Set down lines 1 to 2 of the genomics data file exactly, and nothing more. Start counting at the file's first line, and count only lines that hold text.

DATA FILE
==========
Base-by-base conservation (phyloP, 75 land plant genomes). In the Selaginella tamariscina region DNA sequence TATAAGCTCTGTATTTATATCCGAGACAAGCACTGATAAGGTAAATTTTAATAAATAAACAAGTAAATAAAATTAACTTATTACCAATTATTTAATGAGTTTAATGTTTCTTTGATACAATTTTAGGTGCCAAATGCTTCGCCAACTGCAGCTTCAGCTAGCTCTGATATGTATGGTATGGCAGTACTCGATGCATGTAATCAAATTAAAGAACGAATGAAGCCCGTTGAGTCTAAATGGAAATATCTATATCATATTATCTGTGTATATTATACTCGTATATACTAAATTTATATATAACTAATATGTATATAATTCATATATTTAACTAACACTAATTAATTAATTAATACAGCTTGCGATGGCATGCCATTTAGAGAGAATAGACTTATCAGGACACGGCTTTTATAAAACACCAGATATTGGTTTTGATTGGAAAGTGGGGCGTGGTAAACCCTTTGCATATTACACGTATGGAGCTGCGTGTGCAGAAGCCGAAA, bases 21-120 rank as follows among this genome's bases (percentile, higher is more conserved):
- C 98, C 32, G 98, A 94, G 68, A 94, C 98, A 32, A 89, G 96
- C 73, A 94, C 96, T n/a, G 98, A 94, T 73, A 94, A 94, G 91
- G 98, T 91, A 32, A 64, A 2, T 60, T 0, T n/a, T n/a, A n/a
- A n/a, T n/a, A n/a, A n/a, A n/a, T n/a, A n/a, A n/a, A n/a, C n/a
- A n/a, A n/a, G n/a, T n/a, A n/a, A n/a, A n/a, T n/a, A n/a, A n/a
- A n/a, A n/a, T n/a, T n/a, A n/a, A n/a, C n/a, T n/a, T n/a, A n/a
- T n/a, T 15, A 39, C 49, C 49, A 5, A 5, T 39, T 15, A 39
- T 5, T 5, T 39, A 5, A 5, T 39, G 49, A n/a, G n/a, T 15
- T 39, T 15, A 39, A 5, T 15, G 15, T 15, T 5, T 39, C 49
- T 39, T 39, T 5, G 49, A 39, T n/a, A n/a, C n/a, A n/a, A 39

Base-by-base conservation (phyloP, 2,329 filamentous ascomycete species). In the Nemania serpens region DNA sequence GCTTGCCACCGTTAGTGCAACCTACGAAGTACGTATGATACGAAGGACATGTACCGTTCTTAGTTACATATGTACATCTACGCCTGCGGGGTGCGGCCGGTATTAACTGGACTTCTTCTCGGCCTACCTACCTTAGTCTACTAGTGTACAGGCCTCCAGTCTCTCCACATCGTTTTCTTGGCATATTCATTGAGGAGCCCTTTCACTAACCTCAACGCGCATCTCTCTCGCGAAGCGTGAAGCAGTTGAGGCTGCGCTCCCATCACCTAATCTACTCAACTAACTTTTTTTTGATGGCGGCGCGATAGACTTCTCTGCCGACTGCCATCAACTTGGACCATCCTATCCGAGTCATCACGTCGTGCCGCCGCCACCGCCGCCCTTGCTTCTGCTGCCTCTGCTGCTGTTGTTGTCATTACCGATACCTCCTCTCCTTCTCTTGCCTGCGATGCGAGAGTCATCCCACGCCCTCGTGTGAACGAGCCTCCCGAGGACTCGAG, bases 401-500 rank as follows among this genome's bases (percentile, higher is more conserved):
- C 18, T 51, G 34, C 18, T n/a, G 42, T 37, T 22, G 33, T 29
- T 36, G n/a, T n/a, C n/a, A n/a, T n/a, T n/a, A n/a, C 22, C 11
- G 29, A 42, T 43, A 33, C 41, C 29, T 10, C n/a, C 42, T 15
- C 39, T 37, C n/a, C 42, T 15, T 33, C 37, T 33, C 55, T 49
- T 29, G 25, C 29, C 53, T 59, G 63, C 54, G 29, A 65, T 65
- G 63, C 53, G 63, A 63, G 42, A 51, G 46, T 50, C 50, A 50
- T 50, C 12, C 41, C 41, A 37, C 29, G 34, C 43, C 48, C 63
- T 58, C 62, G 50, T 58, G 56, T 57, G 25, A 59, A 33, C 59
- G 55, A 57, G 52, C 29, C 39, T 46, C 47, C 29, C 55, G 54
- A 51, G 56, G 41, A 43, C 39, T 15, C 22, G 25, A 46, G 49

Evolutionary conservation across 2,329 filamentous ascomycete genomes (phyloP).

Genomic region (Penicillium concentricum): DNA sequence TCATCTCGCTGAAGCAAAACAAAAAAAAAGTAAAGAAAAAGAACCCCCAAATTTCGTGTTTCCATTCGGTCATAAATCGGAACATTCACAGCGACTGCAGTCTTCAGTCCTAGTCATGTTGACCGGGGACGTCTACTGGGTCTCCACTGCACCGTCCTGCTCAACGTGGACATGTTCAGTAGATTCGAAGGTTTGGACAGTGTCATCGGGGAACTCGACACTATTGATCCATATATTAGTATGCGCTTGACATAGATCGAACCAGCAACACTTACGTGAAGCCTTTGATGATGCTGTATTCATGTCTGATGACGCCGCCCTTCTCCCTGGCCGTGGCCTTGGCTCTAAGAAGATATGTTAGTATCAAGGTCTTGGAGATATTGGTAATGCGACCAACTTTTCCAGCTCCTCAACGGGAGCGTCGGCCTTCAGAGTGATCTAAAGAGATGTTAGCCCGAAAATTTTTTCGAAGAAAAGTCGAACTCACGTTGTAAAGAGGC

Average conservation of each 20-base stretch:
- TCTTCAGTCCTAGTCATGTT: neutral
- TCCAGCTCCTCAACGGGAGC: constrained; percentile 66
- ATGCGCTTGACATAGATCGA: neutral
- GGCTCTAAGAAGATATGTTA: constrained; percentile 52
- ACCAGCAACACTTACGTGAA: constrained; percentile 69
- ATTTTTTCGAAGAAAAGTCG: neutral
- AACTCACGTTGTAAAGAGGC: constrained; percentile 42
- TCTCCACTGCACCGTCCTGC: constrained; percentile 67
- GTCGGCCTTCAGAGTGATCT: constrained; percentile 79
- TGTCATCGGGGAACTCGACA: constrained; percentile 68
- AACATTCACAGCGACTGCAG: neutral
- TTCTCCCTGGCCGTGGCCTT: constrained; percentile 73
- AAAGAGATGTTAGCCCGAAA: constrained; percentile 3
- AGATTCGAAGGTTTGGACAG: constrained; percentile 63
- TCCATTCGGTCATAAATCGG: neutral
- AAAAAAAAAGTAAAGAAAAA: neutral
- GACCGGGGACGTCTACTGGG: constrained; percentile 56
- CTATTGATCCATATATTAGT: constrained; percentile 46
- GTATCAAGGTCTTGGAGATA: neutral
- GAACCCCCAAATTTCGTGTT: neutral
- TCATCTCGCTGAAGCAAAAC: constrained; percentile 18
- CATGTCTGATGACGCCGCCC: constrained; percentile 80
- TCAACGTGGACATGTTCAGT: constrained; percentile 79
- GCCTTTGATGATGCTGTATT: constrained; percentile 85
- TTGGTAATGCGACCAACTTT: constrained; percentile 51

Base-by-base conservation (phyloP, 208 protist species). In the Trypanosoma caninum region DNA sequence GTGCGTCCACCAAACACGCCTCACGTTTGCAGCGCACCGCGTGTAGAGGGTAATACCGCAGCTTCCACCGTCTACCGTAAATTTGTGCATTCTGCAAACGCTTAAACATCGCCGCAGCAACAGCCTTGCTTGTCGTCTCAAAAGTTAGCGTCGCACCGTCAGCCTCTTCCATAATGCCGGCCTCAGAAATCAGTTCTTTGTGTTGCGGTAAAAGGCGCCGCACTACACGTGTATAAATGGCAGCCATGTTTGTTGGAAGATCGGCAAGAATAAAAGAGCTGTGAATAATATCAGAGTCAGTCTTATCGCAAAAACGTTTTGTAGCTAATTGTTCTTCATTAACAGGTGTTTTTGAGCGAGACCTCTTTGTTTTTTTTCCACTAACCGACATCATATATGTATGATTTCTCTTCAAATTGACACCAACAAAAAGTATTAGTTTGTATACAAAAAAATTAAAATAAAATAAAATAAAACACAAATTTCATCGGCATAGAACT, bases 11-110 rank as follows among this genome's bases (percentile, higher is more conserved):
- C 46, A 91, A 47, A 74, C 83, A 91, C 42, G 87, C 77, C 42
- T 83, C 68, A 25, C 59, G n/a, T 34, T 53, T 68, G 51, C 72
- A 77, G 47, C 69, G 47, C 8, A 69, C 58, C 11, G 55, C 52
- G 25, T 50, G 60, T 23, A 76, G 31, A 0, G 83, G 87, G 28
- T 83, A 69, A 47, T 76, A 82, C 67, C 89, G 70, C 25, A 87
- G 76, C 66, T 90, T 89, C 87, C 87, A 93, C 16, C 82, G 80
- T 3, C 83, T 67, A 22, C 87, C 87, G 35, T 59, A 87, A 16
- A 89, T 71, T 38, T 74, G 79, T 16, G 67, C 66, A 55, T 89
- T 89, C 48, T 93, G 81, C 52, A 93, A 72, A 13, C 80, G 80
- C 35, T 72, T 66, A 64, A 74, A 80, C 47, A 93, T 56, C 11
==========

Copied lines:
Base-by-base conservation (phyloP, 75 land plant genomes). In the Selaginella tamariscina region DNA sequence TATAAGCTCTGTATTTATATCCGAGACAAGCACTGATAAGGTAAATTTTAATAAATAAACAAGTAAATAAAATTAACTTATTACCAATTATTTAATGAGTTTAATGTTTCTTTGATACAATTTTAGGTGCCAAATGCTTCGCCAACTGCAGCTTCAGCTAGCTCTGATATGTATGGTATGGCAGTACTCGATGCATGTAATCAAATTAAAGAACGAATGAAGCCCGTTGAGTCTAAATGGAAATATCTATATCATATTATCTGTGTATATTATACTCGTATATACTAAATTTATATATAACTAATATGTATATAATTCATATATTTAACTAACACTAATTAATTAATTAATACAGCTTGCGATGGCATGCCATTTAGAGAGAATAGACTTATCAGGACACGGCTTTTATAAAACACCAGATATTGGTTTTGATTGGAAAGTGGGGCGTGGTAAACCCTTTGCATATTACACGTATGGAGCTGCGTGTGCAGAAGCCGAAA, bases 21-120 rank as follows among this genome's bases (percentile, higher is more conserved):
- C 98, C 32, G 98, A 94, G 68, A 94, C 98, A 32, A 89, G 96